Thursday, July 07, 2005

Those Pollyannas on the Potomac
Those Pollyannas on the Potomac

Thursday, July 07, 2005

There must have been a conference of conservative writers a few years ago during which Karl Rove sneaked a lifetime dose of Prozac into the after-dinner drinks. I wasn't invited and I have therefore retained a healthy skepticism about the Bush administration's efforts to remake the Mideast in its image.

The great mass of conservative pundits, however, seem to have lost their critical faculties in this regard. The great William F. Buckley, for example, had a column the other day in which he asked the question "Was it worth it?" about the Iraq war. I expected an analysis in which the usually acerbic Buckley would point out that prior Republican presidents, such as Ronald Reagan, had vanquished much deadlier enemies with negligible American casualties and at minimal expense.

But no, Buckley answered his own question by quoting Charles Krauthammer, the formerly rational inside-the-Beltway pundit who has of late taken on the aspect of a Dr. Strangelove. Krauthammer opines that we should "be doing everything in our power, both overtly and covertly, to encourage a democratic revolution in Iran, a deeply hostile and dangerous state, even while trying carefully to manage democratic evolution in places like Egypt, Saudi Arabia and Pakistan."

At the risk of pointing out the obvious, Iran already had a democratic revolution. Back in 1979, the masses arose and ousted the Shah. Iran then held a referendum on the question of whether the country should become an Islamic Republic. Eighty-five percent said yes. The margin of approval is down these days but only slightly. Given a choice between a moderate and an Islamic fundamentalist last month, 62 percent of Iranians chose the fundamentalist. Maybe I need some Prozac, but I can't imagine how things would turn out differently if elections were held in Egypt, Saudi Arabia or Pakistan.

Americans are inherently optimistic, however, even those who call themselves conservatives. A far more realistic view of what is euphemistically called the "developing" world comes from V.S. Naipaul. The Nobel Prize-winning Naipaul is of Indian descent, grew up in Trinidad and is based in London. Shortly after the Iranian revolution in 1979, Naipaul did a tour of Islamic nations that he documented in his 1981 book "Among the Believers."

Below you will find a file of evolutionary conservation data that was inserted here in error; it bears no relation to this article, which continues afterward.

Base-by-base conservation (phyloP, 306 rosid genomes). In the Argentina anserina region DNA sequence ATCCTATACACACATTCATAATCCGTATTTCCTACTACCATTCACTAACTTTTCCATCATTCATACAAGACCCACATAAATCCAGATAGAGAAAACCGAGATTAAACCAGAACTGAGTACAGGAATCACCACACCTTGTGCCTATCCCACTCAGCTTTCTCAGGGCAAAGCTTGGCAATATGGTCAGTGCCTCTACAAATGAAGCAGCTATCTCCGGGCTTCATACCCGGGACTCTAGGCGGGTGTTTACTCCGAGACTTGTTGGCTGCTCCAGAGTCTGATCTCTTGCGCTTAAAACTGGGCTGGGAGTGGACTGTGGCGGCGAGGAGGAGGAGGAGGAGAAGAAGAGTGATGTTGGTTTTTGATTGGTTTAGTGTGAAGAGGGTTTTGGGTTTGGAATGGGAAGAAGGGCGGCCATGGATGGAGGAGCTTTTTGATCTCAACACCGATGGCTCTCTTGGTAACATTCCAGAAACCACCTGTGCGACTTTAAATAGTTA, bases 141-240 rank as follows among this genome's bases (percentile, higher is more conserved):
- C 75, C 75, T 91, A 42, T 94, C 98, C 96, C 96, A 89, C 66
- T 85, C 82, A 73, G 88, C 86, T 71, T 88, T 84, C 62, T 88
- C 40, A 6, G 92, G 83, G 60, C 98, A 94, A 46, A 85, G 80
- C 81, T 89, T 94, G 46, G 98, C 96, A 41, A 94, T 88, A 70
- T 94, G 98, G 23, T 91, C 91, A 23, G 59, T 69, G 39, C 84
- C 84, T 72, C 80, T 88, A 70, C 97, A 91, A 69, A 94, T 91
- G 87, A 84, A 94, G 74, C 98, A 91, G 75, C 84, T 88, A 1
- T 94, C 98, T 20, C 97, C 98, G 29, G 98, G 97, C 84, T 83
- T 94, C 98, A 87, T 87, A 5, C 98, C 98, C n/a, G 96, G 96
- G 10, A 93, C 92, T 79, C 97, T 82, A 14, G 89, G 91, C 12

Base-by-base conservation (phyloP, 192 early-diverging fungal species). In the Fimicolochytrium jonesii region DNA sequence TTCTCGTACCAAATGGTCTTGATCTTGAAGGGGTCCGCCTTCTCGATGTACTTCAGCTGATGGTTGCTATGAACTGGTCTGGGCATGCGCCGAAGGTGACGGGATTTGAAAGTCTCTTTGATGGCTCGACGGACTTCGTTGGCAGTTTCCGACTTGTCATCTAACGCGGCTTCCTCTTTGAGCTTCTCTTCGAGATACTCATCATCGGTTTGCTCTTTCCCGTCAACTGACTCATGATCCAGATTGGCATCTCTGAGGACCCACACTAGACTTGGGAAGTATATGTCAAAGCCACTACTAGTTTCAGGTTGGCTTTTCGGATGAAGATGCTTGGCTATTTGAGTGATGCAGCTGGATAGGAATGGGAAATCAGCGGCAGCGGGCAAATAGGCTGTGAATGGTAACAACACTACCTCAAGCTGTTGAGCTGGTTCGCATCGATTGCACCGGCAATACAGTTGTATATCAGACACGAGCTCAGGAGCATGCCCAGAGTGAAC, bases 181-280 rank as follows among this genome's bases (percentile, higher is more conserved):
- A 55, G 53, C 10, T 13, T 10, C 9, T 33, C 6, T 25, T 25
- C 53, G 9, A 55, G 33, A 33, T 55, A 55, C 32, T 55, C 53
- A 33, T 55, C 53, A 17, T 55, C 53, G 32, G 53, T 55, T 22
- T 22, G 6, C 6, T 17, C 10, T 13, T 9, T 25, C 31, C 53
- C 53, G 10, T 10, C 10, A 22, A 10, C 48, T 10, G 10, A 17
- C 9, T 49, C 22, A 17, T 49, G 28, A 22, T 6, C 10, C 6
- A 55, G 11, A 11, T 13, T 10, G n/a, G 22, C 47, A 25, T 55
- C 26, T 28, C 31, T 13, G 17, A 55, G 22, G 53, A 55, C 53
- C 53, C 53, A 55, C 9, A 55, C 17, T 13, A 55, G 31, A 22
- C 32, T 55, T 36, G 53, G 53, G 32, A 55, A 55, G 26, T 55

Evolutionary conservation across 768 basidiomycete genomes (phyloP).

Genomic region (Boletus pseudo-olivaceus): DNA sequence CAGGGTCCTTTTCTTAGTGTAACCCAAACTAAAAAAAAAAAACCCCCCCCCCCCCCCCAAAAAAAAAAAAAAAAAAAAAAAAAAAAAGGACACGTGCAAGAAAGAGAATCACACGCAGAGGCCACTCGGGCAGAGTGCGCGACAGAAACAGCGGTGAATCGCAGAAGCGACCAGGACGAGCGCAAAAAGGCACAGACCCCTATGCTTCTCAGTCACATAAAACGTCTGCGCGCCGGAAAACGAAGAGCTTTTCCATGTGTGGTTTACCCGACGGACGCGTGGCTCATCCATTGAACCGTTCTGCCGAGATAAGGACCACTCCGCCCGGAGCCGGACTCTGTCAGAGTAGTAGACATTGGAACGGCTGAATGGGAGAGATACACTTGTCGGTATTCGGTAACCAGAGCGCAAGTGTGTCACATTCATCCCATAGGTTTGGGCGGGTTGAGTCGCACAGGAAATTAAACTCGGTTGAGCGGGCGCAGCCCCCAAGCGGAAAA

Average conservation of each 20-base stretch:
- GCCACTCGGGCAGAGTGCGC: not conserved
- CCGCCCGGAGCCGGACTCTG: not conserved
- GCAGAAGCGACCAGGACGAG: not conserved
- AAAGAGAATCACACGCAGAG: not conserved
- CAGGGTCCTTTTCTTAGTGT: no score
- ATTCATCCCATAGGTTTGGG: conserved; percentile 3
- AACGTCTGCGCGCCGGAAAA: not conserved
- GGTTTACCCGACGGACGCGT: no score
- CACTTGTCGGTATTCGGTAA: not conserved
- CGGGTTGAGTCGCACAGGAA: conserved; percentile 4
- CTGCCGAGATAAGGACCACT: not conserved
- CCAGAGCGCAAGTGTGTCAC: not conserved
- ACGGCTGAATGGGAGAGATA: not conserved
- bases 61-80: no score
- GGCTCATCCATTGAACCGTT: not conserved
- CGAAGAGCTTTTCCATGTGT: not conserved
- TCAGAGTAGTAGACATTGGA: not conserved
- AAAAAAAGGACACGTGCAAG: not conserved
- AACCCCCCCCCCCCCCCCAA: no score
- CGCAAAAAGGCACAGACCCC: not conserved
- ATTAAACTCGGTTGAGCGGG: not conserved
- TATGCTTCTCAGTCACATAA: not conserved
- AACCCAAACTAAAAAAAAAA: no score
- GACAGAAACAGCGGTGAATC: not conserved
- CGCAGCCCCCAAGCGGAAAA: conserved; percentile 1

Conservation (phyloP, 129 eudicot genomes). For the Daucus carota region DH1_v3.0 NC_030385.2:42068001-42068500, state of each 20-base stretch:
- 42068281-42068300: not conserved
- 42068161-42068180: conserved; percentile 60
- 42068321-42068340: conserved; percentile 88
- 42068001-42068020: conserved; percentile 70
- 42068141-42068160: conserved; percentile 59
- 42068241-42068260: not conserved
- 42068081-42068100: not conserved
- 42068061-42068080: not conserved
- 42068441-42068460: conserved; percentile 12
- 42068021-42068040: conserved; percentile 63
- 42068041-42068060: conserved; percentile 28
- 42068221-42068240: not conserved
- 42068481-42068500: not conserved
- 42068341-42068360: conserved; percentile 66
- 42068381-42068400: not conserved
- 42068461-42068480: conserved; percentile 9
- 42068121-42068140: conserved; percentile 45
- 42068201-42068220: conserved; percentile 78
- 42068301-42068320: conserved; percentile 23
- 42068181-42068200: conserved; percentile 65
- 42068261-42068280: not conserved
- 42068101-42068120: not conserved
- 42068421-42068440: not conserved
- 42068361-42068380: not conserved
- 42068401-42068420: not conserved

It was a masterpiece of pessimism, and that pessimism came from his examination of the rise of political Islam, which he described as "rage, anarchy." In a 1981 interview about the book, Naipaul talked about the mistaken Western view that Iranians saw what was happening as a tragedy.

"The tragedy is only in the eyes of the outside beholder," he said. "On the inside, local people are quite happy with the killing. Persians do like blood, blood of martyrs."

You're not supposed to say that sort of thing in polite society, and the proper writers of London were appalled. In a review of the book, one prominent writer took a more optimistic view of the prospects for democracy in the Islamic world. This writer complained that he could find "no hint in these pages that the new Islam there is a good deal more than Khomeinism, or that the mullocracy's hold on the people is actually very fragile."

This writer held out the hope that "moderate" Muslims in exile in Iraq would eventually lead Iran to "a multi-party democratic system of government." Who was that bright-eyed optimist who in 1981 had the same views the Bush administration is propounding in 2005? None other than Salman Rushdie, the writer who a few years later learned that not even the Muslim masses in Britain were moderate in their beliefs. Many of them called for his head after that infamous fatwa from the ayatollah. Rushdie was forced into hiding.

For all his claims to religiosity, President Bush seems to miss a key point here: Some people who claim to believe in absolutes really do believe in absolutes. Bush has predicated the foreign policy of this country on the rather shaky theory that there is a majority -- a silent one, no doubt -- of "moderate" Muslims in the Mideast. Like Rushdie in 1981, Bush believes the rise of these moderates is just around the corner.

Naipaul says the situation is much worse than most Americans can grasp. In a recent interview, he described perfectly the rather naive American view of the 9/11 attacks:

"People could deal with it as an act of terror, but the idea of religious war is too frightening for people to manage. But religious war is so threatening to the rest of us that it cannot be avoided. It will have to be fought ... there are certain countries which foment it, and they probably should be destroyed, actually."

He then listed Saudi Arabia and Iran as among those countries. Somebody should get that guy some Prozac. Or take it away from everyone else.

Paul Mulshine is a Star-Ledger columnist. He may be reached at